Bethenny Getting Married is Bravo’s best debut ever despite its title, her dull fiance

Despite its nonsensical title, Bethenny Getting Married? drew viewers to Bravo and became its highest-rated debut ever. Bethenny Frankel’s show was “the highest rated series premiere in network history with 2.10 million total viewers and 1.35 million adults 18-49,” according to a Bravo press release.

I’m surprised by that–but also by how watchable the show quickly became. I couldn’t quite imagine what Bethenny would do without the other housewives to make smart-ass comments about, and I also couldn’t imagine watching an hour of conversations between her and her fiance/future husband Jason Hoppy, who on Real Housewives had about 95 percent less personality than one of Ramona’s eyeballs. It was also weird that Bethenny suddenly had brand-new friends, highlighting the artificiality of these docudrama shows that purport to show someone’s life but actually show a producer’s version of it.

But thanks to conflict between them (fueled so far by Jason’s conservatism, and I don’t mean politically), Bethenny’s hiring of a gratuitously hot assistant, and some emotional weight in Bethenny’s on-camera therapy session, it just worked. It’s certainly not the guilty pleasure/ridiculous mess that Real Housewives is, but that’s not necessarily a bad thing.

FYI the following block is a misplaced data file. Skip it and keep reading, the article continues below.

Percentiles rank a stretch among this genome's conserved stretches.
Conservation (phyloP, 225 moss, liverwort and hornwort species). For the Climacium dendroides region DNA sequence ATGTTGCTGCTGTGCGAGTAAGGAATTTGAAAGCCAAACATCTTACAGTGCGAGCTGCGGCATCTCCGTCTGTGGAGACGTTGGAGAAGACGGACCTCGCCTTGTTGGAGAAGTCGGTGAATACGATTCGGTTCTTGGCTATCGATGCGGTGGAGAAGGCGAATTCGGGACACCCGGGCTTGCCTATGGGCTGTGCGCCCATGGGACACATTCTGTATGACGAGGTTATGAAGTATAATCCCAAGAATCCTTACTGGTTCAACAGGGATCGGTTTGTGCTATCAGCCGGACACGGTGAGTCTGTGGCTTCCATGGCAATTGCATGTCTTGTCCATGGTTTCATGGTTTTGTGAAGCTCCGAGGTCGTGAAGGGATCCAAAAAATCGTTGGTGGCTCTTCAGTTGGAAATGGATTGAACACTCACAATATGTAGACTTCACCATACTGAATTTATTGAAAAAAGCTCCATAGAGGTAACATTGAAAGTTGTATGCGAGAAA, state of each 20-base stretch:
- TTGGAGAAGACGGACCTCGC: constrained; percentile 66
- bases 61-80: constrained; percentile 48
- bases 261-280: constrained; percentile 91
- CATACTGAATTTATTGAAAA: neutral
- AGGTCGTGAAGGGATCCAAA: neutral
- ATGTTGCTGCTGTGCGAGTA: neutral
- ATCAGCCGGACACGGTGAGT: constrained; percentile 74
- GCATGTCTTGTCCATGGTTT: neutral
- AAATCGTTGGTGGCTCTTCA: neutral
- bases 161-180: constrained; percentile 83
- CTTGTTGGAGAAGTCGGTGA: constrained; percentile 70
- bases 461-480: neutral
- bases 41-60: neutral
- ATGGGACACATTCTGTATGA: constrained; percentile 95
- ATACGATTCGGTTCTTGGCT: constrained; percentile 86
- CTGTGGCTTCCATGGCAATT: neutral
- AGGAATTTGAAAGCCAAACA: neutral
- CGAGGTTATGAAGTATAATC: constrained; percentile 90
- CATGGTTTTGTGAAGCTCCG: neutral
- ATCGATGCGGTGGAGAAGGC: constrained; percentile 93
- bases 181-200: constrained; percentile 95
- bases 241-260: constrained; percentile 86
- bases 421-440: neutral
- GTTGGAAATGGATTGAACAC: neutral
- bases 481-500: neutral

The Sing-Off loses its star

Ben Folds

NBC's super-fun December a capella singing competition The Sing-Off is returning, but without its star judge, Ben Folds, and only as a two-hour special. Those are really depressing changes for a series that proved itself to be a super-fun show when it returned last December.


A film director talks about becoming a reality TV character

Anna Martemucci

What is it like to have your life turned into reality TV? Director Anna Martemucci, one of the two directors featured on Starz' exceptional reality series, talks about that, the competition, and her collaboration with her husband and brother-in-law.

Plus: How the show's producers tried to keep the $250,000 competition fair.

about the writer

Andy Dehnart is a journalist who has covered reality television for more than 15 years and created reality blurred in 2000. A member of the Television Critics Association, his writing and criticism about television, culture, and media has appeared on NPR and in Playboy, Buzzfeed, and many other publications. Andy, 36, also directs the journalism program at Stetson University in Florida, where he teaches creative nonfiction and journalism. He has an M.F.A. in nonfiction writing and literature from Bennington College. More about reality blurred and Andy.